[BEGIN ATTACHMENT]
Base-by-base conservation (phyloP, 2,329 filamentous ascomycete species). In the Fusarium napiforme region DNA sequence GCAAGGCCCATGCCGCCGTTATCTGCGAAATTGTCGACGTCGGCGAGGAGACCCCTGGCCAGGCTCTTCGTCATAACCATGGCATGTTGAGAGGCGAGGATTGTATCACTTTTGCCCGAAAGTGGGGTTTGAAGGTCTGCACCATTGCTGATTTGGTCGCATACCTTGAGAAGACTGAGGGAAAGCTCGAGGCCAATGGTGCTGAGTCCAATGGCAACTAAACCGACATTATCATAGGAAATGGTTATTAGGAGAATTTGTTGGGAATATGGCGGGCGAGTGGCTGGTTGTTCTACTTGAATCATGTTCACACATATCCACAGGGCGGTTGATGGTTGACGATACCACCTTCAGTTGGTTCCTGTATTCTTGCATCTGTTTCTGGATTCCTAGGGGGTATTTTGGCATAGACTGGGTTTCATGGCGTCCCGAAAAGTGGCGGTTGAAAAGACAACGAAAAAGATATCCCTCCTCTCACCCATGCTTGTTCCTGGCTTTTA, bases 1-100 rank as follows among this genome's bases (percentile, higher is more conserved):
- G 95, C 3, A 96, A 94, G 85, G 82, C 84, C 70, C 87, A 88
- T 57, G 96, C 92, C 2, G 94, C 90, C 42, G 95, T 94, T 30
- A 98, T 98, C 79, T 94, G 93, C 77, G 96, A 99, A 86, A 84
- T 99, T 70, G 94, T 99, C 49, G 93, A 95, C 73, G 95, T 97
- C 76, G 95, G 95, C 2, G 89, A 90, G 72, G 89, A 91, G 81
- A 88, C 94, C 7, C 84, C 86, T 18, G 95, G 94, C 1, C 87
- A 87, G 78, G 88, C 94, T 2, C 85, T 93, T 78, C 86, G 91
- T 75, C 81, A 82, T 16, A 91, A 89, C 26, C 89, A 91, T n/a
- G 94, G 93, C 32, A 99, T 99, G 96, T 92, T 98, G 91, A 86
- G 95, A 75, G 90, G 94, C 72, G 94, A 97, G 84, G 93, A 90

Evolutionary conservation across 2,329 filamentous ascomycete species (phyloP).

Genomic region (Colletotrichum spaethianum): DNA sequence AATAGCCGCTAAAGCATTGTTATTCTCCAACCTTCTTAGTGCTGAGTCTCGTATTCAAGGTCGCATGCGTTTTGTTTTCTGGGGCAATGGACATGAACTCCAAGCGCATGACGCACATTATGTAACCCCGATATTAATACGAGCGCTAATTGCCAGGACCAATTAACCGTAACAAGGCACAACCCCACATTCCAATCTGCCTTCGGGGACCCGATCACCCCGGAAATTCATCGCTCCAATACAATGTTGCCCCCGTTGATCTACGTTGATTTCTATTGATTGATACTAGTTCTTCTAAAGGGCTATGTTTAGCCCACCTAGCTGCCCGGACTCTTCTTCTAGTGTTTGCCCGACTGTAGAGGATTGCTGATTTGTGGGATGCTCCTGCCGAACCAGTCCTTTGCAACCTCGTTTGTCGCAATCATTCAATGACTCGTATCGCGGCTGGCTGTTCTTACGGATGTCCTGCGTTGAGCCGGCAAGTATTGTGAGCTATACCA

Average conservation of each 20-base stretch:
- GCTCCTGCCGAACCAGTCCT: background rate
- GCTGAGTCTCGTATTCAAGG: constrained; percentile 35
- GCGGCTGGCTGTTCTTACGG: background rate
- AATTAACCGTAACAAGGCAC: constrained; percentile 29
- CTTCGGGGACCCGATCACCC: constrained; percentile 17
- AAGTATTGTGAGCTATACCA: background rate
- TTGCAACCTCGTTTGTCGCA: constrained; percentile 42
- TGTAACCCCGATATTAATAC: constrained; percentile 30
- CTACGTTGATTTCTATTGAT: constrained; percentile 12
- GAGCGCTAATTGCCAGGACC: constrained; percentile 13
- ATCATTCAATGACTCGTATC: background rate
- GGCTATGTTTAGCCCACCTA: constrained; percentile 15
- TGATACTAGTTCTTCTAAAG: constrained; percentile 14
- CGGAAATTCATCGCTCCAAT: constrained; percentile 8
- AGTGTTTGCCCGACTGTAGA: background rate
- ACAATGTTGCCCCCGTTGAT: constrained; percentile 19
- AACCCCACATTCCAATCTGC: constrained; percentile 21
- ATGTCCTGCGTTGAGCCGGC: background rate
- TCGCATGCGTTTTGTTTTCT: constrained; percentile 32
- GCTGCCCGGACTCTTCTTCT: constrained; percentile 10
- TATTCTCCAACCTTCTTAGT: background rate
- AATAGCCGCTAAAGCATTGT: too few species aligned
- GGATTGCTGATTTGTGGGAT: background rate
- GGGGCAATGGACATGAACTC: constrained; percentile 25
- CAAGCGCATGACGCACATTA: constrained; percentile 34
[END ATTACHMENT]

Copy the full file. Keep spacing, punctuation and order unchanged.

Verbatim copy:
Base-by-base conservation (phyloP, 2,329 filamentous ascomycete species). In the Fusarium napiforme region DNA sequence GCAAGGCCCATGCCGCCGTTATCTGCGAAATTGTCGACGTCGGCGAGGAGACCCCTGGCCAGGCTCTTCGTCATAACCATGGCATGTTGAGAGGCGAGGATTGTATCACTTTTGCCCGAAAGTGGGGTTTGAAGGTCTGCACCATTGCTGATTTGGTCGCATACCTTGAGAAGACTGAGGGAAAGCTCGAGGCCAATGGTGCTGAGTCCAATGGCAACTAAACCGACATTATCATAGGAAATGGTTATTAGGAGAATTTGTTGGGAATATGGCGGGCGAGTGGCTGGTTGTTCTACTTGAATCATGTTCACACATATCCACAGGGCGGTTGATGGTTGACGATACCACCTTCAGTTGGTTCCTGTATTCTTGCATCTGTTTCTGGATTCCTAGGGGGTATTTTGGCATAGACTGGGTTTCATGGCGTCCCGAAAAGTGGCGGTTGAAAAGACAACGAAAAAGATATCCCTCCTCTCACCCATGCTTGTTCCTGGCTTTTA, bases 1-100 rank as follows among this genome's bases (percentile, higher is more conserved):
- G 95, C 3, A 96, A 94, G 85, G 82, C 84, C 70, C 87, A 88
- T 57, G 96, C 92, C 2, G 94, C 90, C 42, G 95, T 94, T 30
- A 98, T 98, C 79, T 94, G 93, C 77, G 96, A 99, A 86, A 84
- T 99, T 70, G 94, T 99, C 49, G 93, A 95, C 73, G 95, T 97
- C 76, G 95, G 95, C 2, G 89, A 90, G 72, G 89, A 91, G 81
- A 88, C 94, C 7, C 84, C 86, T 18, G 95, G 94, C 1, C 87
- A 87, G 78, G 88, C 94, T 2, C 85, T 93, T 78, C 86, G 91
- T 75, C 81, A 82, T 16, A 91, A 89, C 26, C 89, A 91, T n/a
- G 94, G 93, C 32, A 99, T 99, G 96, T 92, T 98, G 91, A 86
- G 95, A 75, G 90, G 94, C 72, G 94, A 97, G 84, G 93, A 90

Evolutionary conservation across 2,329 filamentous ascomycete species (phyloP).

Genomic region (Colletotrichum spaethianum): DNA sequence AATAGCCGCTAAAGCATTGTTATTCTCCAACCTTCTTAGTGCTGAGTCTCGTATTCAAGGTCGCATGCGTTTTGTTTTCTGGGGCAATGGACATGAACTCCAAGCGCATGACGCACATTATGTAACCCCGATATTAATACGAGCGCTAATTGCCAGGACCAATTAACCGTAACAAGGCACAACCCCACATTCCAATCTGCCTTCGGGGACCCGATCACCCCGGAAATTCATCGCTCCAATACAATGTTGCCCCCGTTGATCTACGTTGATTTCTATTGATTGATACTAGTTCTTCTAAAGGGCTATGTTTAGCCCACCTAGCTGCCCGGACTCTTCTTCTAGTGTTTGCCCGACTGTAGAGGATTGCTGATTTGTGGGATGCTCCTGCCGAACCAGTCCTTTGCAACCTCGTTTGTCGCAATCATTCAATGACTCGTATCGCGGCTGGCTGTTCTTACGGATGTCCTGCGTTGAGCCGGCAAGTATTGTGAGCTATACCA

Average conservation of each 20-base stretch:
- GCTCCTGCCGAACCAGTCCT: background rate
- GCTGAGTCTCGTATTCAAGG: constrained; percentile 35
- GCGGCTGGCTGTTCTTACGG: background rate
- AATTAACCGTAACAAGGCAC: constrained; percentile 29
- CTTCGGGGACCCGATCACCC: constrained; percentile 17
- AAGTATTGTGAGCTATACCA: background rate
- TTGCAACCTCGTTTGTCGCA: constrained; percentile 42
- TGTAACCCCGATATTAATAC: constrained; percentile 30
- CTACGTTGATTTCTATTGAT: constrained; percentile 12
- GAGCGCTAATTGCCAGGACC: constrained; percentile 13
- ATCATTCAATGACTCGTATC: background rate
- GGCTATGTTTAGCCCACCTA: constrained; percentile 15
- TGATACTAGTTCTTCTAAAG: constrained; percentile 14
- CGGAAATTCATCGCTCCAAT: constrained; percentile 8
- AGTGTTTGCCCGACTGTAGA: background rate
- ACAATGTTGCCCCCGTTGAT: constrained; percentile 19
- AACCCCACATTCCAATCTGC: constrained; percentile 21
- ATGTCCTGCGTTGAGCCGGC: background rate
- TCGCATGCGTTTTGTTTTCT: constrained; percentile 32
- GCTGCCCGGACTCTTCTTCT: constrained; percentile 10
- TATTCTCCAACCTTCTTAGT: background rate
- AATAGCCGCTAAAGCATTGT: too few species aligned
- GGATTGCTGATTTGTGGGAT: background rate
- GGGGCAATGGACATGAACTC: constrained; percentile 25
- CAAGCGCATGACGCACATTA: constrained; percentile 34